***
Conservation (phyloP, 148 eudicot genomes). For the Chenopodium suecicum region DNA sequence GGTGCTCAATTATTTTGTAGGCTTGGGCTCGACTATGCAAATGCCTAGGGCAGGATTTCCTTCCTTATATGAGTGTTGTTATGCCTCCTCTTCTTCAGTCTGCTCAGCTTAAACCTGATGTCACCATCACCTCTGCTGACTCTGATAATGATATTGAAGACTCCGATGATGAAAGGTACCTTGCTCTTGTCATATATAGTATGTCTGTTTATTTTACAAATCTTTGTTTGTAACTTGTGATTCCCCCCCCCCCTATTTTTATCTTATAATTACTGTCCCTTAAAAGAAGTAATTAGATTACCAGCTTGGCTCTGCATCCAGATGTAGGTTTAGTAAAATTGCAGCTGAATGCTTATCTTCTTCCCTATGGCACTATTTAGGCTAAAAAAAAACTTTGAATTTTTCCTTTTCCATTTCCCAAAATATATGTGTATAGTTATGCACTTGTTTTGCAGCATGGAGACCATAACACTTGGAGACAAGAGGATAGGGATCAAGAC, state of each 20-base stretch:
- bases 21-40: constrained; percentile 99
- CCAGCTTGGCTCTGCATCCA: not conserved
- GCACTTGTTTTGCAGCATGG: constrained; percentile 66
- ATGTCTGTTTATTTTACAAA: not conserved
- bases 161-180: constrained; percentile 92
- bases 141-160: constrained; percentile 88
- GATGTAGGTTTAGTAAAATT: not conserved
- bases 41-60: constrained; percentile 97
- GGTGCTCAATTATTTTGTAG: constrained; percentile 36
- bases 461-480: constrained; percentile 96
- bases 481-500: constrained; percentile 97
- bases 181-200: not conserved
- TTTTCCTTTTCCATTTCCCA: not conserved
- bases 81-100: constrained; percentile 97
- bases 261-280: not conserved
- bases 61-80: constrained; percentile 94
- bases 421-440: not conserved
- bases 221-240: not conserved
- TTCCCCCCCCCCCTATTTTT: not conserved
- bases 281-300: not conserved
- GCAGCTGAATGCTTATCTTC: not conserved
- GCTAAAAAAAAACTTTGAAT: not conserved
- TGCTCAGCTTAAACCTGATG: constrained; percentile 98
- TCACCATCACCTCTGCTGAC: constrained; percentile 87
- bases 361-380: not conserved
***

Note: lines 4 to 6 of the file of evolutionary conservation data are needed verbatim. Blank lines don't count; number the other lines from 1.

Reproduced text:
- GCACTTGTTTTGCAGCATGG: constrained; percentile 66
- ATGTCTGTTTATTTTACAAA: not conserved
- bases 161-180: constrained; percentile 92